Nick Landry had more challenges in school than many of his peers
Marshfield Mariner - 4/5/2017
Nick Landry had more challenges in school than many of his peers, but he never let it stop him from pursuing his goal, and working toward becoming an educator himself.
Landry was diagnosed with Asperger’s, an autism-spectrum disorder, when he was 8, and became aware of his diagnosis at age 12.
Landry graduated from Marshfield High School in 2006, and Emmanuel College in 2010. He’s hoping to land a job as a social studies teacher in either a high school or middle school setting.
Now, working as a full-time substitute teacher at Marshfield High School, Landry can bring his experience, positive attitude and different perspective to his students and colleagues. He also volunteers as an assistant football coach, and works with the boys and girls basketball and lacrosse teams at the high school.
“I just try to be the best person I can be every day,” Landry said.
Landry was recognized with the 2017 Essential Puzzle Piece award during the 10th annual Austim Gala Saturday, April 1 by Teamsters Local 25.
“Nick is a true inspiration to all of us,” said Sean O’Brien, president and principal officer of Teamsters Local 25.
O’Brien said Landry has faced numerous challenges head-on and his hard work and success makes him a perfect recipient of this award.
“In the last 10 years, we've honored government leaders, celebrities with ties to autism, and those that work with people with autism, but this is really special. Nick Landry isn’t just living with autism, he is thriving, and we're proud to honor him with our 2017 Essential Puzzle Piece Award,” he said.
Landry said the honor means a lot to him.
“I was surprised and very humbled,” he said. “When you’re like me – I was diagnosed with an autism spectrum disorder, Asperger’s – it’s tough, but it’s a great honor to be recognized for perseverance.”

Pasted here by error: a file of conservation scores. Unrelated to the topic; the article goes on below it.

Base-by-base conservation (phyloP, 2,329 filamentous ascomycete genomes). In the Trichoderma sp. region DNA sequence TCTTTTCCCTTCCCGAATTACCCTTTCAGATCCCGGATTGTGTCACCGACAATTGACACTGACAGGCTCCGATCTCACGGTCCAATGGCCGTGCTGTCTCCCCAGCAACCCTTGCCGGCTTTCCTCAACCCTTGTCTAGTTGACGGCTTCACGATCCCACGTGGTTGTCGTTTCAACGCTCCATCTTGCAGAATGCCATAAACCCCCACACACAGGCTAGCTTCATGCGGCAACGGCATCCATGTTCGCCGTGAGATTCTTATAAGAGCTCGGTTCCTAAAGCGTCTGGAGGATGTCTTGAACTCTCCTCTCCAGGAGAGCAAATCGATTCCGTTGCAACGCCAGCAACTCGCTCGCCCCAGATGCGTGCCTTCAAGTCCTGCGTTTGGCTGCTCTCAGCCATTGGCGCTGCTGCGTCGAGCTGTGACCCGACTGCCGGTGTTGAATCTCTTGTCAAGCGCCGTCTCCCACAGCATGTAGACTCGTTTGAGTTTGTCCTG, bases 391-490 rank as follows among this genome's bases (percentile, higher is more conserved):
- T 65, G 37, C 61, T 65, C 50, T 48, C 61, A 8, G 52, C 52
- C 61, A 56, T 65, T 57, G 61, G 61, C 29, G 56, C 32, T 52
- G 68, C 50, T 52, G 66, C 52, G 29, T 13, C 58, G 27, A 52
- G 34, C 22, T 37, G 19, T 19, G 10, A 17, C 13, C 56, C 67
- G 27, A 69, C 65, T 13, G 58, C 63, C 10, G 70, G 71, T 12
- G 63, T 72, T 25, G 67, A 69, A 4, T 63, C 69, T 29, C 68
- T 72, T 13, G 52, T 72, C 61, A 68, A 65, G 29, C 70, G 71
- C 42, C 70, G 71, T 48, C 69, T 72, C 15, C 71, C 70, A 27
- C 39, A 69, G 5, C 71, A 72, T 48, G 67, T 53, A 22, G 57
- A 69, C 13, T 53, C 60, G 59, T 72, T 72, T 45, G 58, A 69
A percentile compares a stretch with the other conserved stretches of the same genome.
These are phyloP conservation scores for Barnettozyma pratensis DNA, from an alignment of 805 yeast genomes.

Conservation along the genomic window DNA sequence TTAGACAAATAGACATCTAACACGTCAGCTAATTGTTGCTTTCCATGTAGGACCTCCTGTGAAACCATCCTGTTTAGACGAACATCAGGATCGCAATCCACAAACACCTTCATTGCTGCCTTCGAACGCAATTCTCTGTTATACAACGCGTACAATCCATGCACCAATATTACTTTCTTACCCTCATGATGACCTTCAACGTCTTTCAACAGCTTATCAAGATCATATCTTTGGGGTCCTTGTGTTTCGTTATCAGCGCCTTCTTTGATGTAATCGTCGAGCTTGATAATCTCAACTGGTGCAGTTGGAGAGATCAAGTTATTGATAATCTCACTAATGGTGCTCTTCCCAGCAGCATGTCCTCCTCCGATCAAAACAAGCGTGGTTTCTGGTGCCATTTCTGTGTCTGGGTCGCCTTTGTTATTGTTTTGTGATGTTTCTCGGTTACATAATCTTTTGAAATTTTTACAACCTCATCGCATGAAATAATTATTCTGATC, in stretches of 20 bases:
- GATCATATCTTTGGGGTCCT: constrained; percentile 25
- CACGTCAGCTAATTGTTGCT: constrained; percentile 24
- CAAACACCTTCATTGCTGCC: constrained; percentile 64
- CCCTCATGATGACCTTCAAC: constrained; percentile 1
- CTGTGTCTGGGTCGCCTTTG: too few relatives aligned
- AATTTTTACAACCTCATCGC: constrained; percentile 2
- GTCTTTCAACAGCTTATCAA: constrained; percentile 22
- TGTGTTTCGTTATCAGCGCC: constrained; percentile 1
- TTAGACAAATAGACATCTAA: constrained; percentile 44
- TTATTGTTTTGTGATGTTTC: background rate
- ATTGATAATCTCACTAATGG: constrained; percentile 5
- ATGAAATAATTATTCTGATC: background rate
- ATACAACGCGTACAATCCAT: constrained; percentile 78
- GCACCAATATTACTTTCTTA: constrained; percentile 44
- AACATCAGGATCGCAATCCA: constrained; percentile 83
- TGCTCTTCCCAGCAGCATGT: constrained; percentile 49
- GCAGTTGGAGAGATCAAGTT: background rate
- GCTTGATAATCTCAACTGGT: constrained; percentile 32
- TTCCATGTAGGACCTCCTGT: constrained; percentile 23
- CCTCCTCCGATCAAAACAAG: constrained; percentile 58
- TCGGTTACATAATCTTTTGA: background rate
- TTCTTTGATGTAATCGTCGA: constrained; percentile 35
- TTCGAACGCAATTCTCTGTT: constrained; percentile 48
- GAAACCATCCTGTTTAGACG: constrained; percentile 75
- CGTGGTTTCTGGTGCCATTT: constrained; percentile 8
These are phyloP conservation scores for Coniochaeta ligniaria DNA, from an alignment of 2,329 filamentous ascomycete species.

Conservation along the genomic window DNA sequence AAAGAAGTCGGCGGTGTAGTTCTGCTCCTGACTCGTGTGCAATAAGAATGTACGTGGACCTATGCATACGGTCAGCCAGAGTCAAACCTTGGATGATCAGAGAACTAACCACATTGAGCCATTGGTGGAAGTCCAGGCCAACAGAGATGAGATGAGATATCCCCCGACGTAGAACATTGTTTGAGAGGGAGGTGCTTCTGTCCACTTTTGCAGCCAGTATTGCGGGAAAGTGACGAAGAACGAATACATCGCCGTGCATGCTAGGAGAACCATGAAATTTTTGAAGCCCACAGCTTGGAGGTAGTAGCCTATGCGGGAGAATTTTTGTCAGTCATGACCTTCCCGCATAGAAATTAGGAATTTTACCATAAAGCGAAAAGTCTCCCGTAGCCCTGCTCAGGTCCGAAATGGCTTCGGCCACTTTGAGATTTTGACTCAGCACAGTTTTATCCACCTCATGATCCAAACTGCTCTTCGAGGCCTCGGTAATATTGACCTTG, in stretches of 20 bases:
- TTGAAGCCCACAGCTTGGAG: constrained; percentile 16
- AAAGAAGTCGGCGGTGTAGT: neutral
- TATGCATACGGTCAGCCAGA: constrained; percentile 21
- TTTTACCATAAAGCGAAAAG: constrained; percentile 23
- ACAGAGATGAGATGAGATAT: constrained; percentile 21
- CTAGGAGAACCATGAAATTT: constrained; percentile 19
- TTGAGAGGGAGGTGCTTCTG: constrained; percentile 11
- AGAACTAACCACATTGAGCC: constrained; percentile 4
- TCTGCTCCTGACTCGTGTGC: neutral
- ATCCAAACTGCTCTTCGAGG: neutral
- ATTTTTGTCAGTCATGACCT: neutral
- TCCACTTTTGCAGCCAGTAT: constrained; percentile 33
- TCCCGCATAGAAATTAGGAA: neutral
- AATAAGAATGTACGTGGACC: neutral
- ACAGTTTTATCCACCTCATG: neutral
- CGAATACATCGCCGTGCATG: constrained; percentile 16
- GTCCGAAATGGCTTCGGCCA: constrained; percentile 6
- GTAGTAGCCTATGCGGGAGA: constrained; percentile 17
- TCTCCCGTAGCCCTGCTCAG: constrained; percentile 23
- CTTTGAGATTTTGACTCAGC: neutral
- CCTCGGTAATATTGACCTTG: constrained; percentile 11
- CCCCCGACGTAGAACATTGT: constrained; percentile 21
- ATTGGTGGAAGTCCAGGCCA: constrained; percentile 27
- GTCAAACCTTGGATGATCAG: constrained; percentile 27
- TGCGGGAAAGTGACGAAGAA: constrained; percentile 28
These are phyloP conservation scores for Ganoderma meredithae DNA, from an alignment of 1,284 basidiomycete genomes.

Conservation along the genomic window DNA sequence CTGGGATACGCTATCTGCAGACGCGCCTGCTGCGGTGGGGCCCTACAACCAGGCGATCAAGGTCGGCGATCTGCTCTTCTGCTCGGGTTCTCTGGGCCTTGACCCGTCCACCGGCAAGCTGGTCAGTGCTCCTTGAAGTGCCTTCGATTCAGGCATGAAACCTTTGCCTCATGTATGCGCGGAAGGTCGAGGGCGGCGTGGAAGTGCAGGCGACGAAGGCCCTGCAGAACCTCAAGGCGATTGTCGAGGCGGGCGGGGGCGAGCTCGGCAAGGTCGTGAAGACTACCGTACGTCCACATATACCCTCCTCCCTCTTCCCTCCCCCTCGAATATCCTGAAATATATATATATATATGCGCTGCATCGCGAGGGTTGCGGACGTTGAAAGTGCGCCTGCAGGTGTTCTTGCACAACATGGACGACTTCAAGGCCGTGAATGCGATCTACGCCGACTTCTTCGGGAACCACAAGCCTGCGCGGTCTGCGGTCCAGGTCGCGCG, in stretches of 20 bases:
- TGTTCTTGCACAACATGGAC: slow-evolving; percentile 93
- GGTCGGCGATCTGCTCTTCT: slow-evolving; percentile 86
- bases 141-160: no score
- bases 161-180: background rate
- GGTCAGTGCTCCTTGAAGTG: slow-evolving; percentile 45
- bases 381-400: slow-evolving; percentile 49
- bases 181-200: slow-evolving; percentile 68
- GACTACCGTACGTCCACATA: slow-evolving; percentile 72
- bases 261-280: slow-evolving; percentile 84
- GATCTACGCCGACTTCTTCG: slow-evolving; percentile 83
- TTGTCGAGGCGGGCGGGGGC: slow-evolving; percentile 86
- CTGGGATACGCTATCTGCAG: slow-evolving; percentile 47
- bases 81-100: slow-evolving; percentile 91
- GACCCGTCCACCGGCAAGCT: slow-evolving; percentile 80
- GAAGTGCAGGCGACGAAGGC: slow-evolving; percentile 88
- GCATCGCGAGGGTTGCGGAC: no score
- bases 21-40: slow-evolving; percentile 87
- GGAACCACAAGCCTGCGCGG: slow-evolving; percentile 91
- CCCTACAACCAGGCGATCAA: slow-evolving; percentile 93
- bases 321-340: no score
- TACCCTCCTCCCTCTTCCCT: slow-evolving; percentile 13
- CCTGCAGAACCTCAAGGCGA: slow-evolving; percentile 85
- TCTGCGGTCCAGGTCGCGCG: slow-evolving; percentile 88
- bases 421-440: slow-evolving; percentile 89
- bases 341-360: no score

School wasn’t always easy for Landry. In elementary and middle school, he said he often felt bullied in class and on the bus – an issue that wasn’t identified as an issue in schools the way it is now, Landry said.
“In high school, I did well, but there were definitely times where I had trouble socially,” he said. “There were times when I had emotional reactions to situations, and sometimes my classmates saw me really upset.”
The worst part, Landry said, was when people didn’t take the time to get to know him or understand his perspective.
“There were people who wouldn’t take the time to get to understand how I see the world, but that comes with the territory,” he said. “But the people who do take the time to get to know me make up for it.”
Landry said he enjoys working with students now, helping them succeed in and out of the classroom.
“My students inspire me every day,” he said.
As a Marshfield High graduate, and an adult on the autism spectrum, Landry said he brings a unique perspective to the school.
“I try to teach them that when they graduate and go out into the world, they’ll meet all different types of people – people on the autism spectrum, people who have different routines or see the world differently,” he said.
Marshfield High School Principal Bob Keuther said he's known Landry both as a student and an educator.
"He is a lifelong learner, who has overcome challenges through hard work, perseverance and dedication," said Keuther. "These traits set him apart. He is an outstanding young man."
Landry said he hopes his students and his colleagues get to know him, and by knowing him it inspires them to get to know other people and be open to different perspectives.
“For me, you just need to take pride in who you are,” Landry said.
Follow Kaila Braley on Twitter @MarinerKaila.